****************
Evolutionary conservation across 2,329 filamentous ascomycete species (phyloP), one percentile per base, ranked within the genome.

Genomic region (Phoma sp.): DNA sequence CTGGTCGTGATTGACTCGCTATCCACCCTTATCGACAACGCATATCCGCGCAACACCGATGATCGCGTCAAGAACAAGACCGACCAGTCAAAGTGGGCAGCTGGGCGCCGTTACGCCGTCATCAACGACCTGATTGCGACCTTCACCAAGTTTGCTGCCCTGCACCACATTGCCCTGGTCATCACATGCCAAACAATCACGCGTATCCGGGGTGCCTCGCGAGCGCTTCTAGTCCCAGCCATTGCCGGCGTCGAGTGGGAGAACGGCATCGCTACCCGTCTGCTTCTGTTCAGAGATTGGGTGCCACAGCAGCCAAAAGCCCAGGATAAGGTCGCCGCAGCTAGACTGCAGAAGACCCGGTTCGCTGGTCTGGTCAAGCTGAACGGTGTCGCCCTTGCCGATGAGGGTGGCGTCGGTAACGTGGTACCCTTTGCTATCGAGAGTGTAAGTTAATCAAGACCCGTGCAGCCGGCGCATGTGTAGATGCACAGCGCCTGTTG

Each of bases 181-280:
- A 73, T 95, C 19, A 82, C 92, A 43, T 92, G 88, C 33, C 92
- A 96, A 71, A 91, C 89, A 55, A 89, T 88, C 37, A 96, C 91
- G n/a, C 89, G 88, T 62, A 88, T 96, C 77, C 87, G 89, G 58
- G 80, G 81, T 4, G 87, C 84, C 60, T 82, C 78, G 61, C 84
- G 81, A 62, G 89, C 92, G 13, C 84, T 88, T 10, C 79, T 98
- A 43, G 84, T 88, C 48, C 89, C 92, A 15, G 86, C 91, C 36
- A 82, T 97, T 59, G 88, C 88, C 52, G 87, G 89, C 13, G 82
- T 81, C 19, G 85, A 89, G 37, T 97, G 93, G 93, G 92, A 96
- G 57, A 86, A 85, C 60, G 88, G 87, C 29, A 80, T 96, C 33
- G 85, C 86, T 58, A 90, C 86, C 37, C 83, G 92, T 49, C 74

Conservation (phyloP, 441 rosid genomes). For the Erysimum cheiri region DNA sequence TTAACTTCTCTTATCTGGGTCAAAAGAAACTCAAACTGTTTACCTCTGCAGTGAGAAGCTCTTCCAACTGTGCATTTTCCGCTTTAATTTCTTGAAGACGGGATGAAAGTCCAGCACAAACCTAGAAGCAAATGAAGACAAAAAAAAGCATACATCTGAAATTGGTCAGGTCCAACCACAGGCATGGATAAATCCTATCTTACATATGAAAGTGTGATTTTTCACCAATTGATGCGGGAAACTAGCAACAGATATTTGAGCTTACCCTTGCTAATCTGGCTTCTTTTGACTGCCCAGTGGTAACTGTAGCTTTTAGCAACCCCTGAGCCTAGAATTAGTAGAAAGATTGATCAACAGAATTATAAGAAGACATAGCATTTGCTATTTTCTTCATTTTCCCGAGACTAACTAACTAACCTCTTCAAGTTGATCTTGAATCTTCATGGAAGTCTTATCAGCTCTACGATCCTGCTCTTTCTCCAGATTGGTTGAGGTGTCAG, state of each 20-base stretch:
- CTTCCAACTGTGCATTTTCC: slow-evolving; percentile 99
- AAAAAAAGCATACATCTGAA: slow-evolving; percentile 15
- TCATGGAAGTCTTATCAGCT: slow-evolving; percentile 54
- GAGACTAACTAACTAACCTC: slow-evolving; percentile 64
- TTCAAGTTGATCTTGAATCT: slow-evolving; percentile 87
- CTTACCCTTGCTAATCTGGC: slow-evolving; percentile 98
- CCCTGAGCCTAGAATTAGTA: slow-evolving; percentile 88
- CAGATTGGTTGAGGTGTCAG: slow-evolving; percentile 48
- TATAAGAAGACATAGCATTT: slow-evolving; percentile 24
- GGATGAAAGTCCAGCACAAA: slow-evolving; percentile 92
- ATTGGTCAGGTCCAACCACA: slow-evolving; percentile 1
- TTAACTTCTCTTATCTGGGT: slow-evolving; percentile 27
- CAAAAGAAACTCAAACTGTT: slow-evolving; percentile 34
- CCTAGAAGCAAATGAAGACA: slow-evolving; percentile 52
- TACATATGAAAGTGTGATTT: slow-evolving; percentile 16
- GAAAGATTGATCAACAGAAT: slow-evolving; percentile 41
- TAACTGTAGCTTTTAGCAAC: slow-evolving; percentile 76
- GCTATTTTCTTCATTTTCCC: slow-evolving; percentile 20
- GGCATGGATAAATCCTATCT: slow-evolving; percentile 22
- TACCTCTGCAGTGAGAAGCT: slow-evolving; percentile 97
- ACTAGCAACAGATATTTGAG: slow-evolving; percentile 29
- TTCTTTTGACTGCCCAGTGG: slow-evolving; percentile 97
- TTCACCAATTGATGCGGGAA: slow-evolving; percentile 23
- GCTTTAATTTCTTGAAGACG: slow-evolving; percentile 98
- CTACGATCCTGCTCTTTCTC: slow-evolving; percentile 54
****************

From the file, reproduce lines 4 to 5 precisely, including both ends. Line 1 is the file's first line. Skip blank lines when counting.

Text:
- A 73, T 95, C 19, A 82, C 92, A 43, T 92, G 88, C 33, C 92
- A 96, A 71, A 91, C 89, A 55, A 89, T 88, C 37, A 96, C 91